1. The Commissioner of Income Tax, Appeals-13, Ahmedabad [hereinafter referred to as “CIT(A)-13” erred in upholding the action of the Assessing Officer [hereinafter referred to as “the Assessing Officer”] in reopening the case of the assessee , a non-resident, beyond a period of six years from the end of relevant assessment year i.e. A.Y 2006-07 that too without forming a valid reason to believe as to how income chargeable to tax has escaped assessment. The reasons for doing so are wrong, contrary to facts and position in law.

2. The CIT(A)/AO failed to appreciate that reopening merely for verification purpose and being based upon information received from the investigation wing in the form of a data sheets which were loose, unverified and unauthenticated without any independent application of mind is invalid and the same may be quashed as bad in law.

3. On the facts and circumstances of the case and position in law, the AO failed to appreciate that the notice under section 148 of the Income-tax Act, 1961 [hereinafter referred to as “the Act”] seeking to reopen the case of the appellant under section 147 of the Act, who is a non-resident, beyond a period of four years from end of the relevant assessment year without a valid sanction as mandated under section 151 of the Act is bad in law and consequentially the reassessment order is liable to be quashed.

8. We have heard the submission of learned Commissioner of income tax – departmental representative (CIT-DR) for the revenue and the learned authorised representative (AR) for assessee and have gone through the orders of lower authorities carefully. The learned CIT-DR for the revenue submits that the learned CIT(A) erred in holding that assessing officer made addition without any basis and not considering the status of assessee being non-resident Indian. The assessing officer made addition on the basis of information received from sovereign country that is French Authorities, wherein it was communicated that certain Indian nationals and residents were maintaining bank account in HSBC Geneva. The said bank accounts are not disclosed to Income tax authorities. The learned CIT(A) not appreciated the relevant information received from sovereign countries. The assessee has not denied of having bank account with HSBC Geneva, nor filed in the detail to prove that the said bank does not have any link or there is no income derived or sourced from India. The assessing officer during the assessment proceeding granted full opportunity to the assessee to prove that the credit shown in the HSBC bank, it source and nature, despite the fact the assessee failed to prove the nature and source of credit. The learned CIT(A) appeals without appreciating these facts deleted the addition on account of remittance as well as the addition on the basis of peak credit in HSBC Geneva. The learned CIT-DR for the revenue prayed for reversal of the order of CIT(A) and to restore the additions made by assessing officer.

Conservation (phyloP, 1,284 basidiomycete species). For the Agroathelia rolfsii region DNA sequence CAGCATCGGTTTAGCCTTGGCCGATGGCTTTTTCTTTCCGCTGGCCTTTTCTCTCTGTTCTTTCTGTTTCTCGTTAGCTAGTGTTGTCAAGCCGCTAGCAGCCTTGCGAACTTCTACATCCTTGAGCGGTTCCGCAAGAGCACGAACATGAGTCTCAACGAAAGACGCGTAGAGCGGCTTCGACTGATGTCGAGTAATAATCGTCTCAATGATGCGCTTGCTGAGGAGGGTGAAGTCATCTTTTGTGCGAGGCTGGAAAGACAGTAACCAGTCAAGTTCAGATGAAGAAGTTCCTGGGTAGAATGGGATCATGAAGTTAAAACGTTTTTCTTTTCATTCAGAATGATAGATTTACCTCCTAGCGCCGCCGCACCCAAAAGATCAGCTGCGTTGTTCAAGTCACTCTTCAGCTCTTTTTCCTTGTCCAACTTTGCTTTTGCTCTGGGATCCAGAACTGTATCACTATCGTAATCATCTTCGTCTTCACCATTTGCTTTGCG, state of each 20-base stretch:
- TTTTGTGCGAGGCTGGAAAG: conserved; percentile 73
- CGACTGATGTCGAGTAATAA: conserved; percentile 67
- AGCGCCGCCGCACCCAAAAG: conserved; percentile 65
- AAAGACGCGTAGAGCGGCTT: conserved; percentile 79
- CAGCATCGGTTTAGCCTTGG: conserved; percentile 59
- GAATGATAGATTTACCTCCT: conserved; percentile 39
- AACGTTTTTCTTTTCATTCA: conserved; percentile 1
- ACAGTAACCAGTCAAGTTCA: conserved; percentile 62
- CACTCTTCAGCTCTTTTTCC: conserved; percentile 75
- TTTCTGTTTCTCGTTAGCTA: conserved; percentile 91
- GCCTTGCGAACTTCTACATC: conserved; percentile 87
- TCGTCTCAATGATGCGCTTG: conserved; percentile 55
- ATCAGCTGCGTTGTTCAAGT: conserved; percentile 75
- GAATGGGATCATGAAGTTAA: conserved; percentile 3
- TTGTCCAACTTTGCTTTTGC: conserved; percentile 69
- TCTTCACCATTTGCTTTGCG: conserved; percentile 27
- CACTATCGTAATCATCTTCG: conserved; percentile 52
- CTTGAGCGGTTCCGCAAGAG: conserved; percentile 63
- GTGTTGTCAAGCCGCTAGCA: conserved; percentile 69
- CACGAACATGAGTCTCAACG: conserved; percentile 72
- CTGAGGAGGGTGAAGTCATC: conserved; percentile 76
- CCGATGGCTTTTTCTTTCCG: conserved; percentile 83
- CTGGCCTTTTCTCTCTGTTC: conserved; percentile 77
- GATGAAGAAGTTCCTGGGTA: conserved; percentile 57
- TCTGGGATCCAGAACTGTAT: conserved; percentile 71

9. On the other hand the learned AR of the assessee supported the order of learned CIT(A). The learned AR of the assessee submits that the assessing officer never disputed the fact that assessee is non-resident since 2000-01. The status of assessee is accepted throughout the proceedings. The assessing officer ignored the law, which clearly and without any ambiguity states that non-residents are not required to declare their foreign bank account and assets to the Indian Income tax authorities. The assessee before the assessing officer clearly explained that he is not entitled to make addition solely on the basis of alleged information received from French authorities about maintaining of bank account in HSBC bank and without establishing the fact that such credits are sourced from income derived in India. During the assessment the assessee categorically stated and filed his affidavit that the assessee have no business connection in India or no income accrued or arise in India. The assessee furnish the details of bank account /and NRO account with Andhra Bank Opera House Navsari and NRE bank account with Bank of India Navsari branch. The assessee remitted the sum of ₹ 57,37,619/-with the permission of reserve Bank of India (RBI).

Addition of income not accruing arising from business connection in India not sustainable